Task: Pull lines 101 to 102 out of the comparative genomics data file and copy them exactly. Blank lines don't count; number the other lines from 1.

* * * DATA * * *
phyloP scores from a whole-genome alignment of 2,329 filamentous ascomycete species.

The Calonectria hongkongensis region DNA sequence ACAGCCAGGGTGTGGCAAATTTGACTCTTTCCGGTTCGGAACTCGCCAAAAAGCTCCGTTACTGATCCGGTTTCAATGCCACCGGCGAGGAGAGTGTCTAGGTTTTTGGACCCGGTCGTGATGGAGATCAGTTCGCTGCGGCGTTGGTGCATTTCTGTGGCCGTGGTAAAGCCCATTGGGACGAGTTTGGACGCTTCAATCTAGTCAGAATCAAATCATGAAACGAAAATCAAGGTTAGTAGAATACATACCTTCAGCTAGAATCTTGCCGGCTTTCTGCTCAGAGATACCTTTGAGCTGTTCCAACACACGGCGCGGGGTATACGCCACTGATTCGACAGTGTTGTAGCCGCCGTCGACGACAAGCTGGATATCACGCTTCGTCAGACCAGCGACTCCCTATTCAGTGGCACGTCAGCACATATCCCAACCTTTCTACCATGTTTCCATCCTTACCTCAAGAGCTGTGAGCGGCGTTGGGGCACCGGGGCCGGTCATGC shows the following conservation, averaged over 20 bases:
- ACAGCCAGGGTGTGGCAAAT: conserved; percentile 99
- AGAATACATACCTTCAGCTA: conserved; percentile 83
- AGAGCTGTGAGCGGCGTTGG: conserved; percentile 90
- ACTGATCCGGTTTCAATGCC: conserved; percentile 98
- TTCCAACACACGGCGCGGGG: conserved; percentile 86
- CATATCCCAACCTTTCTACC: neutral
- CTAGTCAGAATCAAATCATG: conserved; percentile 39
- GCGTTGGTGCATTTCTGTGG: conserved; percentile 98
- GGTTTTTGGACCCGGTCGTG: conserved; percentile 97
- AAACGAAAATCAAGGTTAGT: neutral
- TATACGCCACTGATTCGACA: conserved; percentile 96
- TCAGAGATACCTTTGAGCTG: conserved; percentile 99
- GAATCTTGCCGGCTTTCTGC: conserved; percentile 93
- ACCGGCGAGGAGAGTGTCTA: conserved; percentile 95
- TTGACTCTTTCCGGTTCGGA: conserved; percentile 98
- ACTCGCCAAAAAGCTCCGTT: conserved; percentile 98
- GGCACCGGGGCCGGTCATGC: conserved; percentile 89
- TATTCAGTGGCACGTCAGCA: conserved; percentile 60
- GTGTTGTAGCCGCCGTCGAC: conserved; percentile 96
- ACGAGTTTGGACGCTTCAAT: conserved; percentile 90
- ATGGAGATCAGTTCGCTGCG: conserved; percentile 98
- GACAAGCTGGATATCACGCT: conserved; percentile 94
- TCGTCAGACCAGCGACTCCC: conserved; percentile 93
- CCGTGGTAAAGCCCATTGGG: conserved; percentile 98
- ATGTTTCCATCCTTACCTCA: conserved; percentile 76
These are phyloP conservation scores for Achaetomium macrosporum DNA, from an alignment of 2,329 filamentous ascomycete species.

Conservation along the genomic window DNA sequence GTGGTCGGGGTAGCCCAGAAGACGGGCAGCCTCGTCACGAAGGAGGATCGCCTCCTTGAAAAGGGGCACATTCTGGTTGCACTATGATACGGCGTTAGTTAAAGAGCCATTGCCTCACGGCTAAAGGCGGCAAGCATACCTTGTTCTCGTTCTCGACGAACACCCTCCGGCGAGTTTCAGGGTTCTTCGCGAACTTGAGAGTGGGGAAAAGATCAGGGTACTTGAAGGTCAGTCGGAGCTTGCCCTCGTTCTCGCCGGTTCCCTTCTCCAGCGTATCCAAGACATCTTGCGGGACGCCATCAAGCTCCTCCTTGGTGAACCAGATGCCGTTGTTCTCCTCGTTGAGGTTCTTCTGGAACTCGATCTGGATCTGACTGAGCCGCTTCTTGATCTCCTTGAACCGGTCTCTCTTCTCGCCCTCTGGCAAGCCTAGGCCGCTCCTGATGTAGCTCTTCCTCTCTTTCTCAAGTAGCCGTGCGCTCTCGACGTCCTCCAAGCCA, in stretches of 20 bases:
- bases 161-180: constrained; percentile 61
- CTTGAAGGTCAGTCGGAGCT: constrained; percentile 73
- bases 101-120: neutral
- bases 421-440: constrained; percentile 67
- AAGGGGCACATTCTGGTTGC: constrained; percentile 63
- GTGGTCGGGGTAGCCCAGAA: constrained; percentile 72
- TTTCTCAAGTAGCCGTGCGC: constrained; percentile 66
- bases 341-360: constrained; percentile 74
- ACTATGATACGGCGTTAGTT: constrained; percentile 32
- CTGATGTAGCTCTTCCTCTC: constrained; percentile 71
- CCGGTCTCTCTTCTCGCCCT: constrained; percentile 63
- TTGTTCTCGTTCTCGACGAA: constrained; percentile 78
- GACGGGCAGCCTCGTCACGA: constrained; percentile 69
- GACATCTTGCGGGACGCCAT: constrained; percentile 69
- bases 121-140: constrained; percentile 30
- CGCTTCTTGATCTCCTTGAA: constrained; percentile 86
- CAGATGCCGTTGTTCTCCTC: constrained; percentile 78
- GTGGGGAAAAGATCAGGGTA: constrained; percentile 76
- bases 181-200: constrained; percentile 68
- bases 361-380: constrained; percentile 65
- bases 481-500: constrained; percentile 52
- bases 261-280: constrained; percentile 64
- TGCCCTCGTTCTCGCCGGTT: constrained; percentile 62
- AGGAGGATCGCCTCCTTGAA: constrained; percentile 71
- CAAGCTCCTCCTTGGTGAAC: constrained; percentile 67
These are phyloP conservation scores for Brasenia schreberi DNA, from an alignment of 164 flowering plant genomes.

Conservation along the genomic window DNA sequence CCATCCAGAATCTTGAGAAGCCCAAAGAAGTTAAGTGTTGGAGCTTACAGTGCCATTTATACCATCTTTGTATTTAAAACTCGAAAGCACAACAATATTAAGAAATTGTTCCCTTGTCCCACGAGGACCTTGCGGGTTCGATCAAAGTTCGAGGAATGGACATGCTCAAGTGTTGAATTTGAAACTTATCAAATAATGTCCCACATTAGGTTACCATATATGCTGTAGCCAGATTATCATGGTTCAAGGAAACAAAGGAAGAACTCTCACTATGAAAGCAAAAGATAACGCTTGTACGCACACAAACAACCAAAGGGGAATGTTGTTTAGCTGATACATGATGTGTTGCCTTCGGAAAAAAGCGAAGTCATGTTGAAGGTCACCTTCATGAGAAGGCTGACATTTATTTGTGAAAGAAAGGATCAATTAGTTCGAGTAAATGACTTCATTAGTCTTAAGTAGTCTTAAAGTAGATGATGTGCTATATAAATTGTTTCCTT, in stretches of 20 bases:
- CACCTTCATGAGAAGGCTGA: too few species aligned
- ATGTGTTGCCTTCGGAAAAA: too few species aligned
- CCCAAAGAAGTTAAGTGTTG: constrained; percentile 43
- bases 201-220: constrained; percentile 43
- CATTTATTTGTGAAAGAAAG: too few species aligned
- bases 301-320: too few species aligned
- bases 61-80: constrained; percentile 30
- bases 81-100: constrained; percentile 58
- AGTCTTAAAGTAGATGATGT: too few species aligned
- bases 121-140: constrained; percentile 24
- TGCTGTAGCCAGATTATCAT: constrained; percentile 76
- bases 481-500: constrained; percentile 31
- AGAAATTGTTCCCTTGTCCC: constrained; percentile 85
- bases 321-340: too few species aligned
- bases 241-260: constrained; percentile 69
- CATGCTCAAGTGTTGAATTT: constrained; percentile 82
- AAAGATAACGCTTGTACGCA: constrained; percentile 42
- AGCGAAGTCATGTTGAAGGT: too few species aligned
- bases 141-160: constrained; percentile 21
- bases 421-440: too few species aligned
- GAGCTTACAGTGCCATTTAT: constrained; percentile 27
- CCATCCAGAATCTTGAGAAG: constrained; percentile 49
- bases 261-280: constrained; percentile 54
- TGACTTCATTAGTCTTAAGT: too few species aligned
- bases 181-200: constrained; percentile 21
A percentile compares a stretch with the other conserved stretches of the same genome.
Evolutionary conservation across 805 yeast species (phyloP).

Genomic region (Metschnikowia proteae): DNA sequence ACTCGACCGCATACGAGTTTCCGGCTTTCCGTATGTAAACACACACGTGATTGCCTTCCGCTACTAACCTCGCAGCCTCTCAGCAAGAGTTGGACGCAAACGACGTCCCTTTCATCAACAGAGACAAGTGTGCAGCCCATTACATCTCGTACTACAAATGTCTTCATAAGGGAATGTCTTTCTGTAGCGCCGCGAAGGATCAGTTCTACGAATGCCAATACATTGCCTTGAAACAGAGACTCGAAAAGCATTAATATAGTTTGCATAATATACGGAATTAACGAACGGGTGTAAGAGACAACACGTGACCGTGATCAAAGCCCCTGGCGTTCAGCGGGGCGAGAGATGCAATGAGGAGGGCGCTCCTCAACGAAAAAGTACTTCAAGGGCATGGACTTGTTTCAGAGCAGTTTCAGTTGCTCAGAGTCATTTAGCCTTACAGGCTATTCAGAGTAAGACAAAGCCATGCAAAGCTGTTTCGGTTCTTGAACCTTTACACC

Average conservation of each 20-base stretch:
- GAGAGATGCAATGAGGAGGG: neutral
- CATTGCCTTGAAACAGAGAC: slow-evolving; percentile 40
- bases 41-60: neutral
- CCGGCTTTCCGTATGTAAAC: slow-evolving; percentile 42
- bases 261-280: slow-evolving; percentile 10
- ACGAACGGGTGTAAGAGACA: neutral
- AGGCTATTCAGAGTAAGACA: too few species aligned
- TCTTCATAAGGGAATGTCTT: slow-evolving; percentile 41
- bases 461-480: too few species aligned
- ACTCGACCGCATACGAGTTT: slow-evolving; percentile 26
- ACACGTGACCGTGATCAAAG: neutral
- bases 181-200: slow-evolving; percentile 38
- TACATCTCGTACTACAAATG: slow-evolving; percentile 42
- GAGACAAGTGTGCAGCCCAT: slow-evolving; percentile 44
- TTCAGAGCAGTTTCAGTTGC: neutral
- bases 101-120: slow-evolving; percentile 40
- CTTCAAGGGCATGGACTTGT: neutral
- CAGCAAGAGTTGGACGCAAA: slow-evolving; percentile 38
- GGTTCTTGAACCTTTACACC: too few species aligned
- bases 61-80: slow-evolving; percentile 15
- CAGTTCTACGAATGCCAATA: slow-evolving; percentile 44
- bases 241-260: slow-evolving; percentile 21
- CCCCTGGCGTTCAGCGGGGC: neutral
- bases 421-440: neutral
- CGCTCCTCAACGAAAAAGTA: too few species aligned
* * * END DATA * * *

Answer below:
- bases 101-120: slow-evolving; percentile 40
- CTTCAAGGGCATGGACTTGT: neutral